“Sometimes it’s not clear whether the problems could have been picked up until a woman is pregnant and has started to have symptoms.” For example, “a lot of women with poor access to health care have rheumatic heart disease. They may have no idea that they have severe aortic stenosis, and it’s not until their second trimester that they start to feel really short of breath.” Often that can be treated in the cath lab, “but again, that’s putting the woman and the baby at risk.”
Cardiologists in states where abortion is illegal will still present the option to their patients with high-risk pregnancies, noted Dr. Haythe. But the conversation may sound something like, “you are at very high risk, termination of the pregnancy takes that risk away, but you’ll have to find a state where it’s legal to do that.”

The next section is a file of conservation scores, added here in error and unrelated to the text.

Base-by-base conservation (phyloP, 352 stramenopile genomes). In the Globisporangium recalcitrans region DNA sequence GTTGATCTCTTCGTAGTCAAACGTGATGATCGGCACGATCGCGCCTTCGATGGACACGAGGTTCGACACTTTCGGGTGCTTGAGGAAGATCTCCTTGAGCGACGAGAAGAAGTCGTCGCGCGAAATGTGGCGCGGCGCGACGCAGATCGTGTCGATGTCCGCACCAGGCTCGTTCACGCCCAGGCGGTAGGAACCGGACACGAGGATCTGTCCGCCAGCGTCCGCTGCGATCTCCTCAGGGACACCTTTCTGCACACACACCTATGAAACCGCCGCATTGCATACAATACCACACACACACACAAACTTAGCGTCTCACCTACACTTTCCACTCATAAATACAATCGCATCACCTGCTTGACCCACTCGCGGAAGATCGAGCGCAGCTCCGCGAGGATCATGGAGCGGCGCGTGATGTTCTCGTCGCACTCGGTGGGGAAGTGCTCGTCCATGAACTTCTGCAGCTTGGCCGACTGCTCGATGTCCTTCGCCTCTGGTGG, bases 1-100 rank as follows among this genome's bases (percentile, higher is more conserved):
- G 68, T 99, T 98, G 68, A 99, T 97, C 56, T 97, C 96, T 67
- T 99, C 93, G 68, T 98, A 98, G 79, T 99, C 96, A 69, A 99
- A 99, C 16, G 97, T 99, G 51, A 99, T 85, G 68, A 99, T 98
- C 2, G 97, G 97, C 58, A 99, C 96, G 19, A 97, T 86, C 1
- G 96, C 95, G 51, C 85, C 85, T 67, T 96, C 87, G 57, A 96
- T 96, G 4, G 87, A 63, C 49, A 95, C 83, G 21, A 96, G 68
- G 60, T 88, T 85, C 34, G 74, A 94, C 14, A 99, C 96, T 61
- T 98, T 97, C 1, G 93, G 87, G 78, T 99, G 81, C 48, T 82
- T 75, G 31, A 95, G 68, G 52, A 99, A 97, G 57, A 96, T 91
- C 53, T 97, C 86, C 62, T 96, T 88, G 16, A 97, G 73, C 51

Dr. Park said such a situation, when abortion is recommended but locally unavailable, is much like any other in cardiology for which the patient may want a second opinion. If a center “doesn’t have the capability or the technology to offer a certain treatment, the patient can opt to seek another opinion at another center,” she said. “Patients will often travel out of state to get the care they need.”
A requirement for out-of-state travel to obtain abortions is likely to worsen socioeconomic disparities in health care, Dr. Bond observed, “because we know that those who are low-income won’t be able to afford that travel.”